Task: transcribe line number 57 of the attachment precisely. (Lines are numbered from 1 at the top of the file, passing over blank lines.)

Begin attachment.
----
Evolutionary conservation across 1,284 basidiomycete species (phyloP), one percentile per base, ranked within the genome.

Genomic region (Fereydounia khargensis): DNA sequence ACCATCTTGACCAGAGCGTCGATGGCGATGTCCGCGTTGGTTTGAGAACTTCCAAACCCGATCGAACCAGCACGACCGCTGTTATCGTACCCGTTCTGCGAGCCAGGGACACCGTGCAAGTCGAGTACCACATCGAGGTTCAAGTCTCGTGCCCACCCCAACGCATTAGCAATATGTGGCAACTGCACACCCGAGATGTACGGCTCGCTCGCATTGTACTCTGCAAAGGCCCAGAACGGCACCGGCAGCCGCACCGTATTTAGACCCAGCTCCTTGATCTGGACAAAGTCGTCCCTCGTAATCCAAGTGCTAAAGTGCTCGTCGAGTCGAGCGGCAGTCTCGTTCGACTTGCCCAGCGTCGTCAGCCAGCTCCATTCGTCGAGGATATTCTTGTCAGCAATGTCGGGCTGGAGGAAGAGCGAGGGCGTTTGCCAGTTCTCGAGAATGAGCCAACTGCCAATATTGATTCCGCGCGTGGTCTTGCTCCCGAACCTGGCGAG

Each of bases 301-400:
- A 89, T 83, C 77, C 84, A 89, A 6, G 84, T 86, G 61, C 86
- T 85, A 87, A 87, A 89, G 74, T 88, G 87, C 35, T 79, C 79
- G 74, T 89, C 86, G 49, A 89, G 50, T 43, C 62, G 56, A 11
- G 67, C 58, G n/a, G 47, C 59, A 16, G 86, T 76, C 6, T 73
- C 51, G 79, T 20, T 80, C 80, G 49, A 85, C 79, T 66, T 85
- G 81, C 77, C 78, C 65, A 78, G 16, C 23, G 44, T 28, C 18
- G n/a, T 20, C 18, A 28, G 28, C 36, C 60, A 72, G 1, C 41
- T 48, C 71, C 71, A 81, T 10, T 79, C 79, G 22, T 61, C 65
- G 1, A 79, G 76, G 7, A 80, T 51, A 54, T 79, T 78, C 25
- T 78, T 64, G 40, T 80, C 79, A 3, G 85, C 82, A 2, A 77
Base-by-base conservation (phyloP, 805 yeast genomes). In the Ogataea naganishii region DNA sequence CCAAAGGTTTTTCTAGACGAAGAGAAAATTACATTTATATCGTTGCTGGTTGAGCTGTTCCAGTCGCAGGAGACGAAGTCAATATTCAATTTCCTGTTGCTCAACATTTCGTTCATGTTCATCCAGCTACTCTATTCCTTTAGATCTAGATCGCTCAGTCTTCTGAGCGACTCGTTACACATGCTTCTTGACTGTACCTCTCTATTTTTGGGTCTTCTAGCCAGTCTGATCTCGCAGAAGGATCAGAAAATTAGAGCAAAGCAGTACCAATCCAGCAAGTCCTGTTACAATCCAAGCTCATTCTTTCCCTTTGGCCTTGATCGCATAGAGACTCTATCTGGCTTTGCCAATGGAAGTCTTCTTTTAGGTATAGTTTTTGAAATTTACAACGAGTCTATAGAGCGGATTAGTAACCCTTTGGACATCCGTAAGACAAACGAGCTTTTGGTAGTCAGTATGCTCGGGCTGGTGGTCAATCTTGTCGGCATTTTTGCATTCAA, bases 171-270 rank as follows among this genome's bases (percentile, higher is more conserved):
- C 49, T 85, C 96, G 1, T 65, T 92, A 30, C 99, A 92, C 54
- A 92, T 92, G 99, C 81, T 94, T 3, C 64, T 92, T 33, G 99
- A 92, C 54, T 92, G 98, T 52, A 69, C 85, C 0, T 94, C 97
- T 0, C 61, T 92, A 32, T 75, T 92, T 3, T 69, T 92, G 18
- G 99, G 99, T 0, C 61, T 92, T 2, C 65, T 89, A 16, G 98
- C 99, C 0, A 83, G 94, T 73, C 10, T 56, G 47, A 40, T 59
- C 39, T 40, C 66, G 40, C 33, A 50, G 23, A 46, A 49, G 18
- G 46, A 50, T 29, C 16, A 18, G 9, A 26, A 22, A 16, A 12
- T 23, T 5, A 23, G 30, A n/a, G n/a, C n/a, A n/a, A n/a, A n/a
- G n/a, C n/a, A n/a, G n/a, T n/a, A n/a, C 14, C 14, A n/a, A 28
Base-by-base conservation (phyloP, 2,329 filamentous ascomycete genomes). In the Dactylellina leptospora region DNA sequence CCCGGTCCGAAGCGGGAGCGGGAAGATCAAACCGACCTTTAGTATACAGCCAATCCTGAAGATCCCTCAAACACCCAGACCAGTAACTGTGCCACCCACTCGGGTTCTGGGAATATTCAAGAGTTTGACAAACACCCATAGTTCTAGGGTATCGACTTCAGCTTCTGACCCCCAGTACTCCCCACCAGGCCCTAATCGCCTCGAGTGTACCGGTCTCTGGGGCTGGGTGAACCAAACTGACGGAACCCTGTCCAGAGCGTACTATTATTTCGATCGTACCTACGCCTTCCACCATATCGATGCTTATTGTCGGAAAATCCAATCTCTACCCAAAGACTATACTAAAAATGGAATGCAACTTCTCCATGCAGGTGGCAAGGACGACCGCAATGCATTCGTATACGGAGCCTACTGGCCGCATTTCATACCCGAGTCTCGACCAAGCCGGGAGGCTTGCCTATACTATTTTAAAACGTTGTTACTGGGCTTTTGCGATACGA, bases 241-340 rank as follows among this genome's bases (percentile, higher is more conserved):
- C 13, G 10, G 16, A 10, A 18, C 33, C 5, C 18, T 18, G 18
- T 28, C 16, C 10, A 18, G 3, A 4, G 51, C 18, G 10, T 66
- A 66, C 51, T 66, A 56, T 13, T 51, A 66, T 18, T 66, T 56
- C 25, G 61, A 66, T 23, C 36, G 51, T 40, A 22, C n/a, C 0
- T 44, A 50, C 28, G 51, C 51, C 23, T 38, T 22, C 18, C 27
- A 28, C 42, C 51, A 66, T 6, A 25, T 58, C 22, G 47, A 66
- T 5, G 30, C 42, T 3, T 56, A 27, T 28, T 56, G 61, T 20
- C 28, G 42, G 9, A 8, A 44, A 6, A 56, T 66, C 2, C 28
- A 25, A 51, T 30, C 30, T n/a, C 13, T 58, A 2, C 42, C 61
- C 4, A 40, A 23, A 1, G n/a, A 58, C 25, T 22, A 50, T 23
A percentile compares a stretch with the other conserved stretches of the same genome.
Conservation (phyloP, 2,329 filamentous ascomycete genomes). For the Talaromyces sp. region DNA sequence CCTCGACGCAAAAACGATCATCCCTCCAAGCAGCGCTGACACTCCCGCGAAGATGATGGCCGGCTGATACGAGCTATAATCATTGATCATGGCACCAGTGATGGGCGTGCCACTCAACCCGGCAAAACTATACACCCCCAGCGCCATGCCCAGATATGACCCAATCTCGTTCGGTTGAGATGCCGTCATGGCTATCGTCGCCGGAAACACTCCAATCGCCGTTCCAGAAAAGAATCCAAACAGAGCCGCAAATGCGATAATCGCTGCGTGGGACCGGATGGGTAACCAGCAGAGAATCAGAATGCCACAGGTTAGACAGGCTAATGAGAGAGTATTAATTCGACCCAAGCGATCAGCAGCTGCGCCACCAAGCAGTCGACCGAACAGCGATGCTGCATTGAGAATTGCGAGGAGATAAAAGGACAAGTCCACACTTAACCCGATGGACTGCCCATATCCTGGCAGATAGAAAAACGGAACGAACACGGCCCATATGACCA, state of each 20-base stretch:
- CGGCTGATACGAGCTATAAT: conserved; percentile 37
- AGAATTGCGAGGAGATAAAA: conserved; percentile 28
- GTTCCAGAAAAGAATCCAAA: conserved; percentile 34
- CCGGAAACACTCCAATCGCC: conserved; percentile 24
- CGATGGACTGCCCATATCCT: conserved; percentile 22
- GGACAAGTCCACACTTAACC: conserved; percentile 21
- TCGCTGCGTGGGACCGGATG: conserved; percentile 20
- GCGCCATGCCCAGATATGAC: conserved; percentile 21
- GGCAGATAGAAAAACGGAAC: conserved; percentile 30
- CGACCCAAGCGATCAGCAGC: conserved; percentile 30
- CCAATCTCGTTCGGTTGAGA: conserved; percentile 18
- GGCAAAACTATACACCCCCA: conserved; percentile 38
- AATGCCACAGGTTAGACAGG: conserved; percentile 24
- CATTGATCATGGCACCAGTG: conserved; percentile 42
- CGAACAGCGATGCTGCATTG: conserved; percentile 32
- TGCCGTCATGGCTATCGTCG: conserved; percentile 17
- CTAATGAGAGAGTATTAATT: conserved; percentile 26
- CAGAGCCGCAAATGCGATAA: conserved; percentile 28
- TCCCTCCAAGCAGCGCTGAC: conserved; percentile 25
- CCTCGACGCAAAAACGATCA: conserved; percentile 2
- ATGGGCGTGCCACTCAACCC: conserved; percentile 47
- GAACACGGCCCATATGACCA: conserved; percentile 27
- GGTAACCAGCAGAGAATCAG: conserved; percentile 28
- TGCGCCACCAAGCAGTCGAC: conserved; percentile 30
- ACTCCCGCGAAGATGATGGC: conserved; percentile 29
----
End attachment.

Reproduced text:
- CCTCGACGCAAAAACGATCA: conserved; percentile 2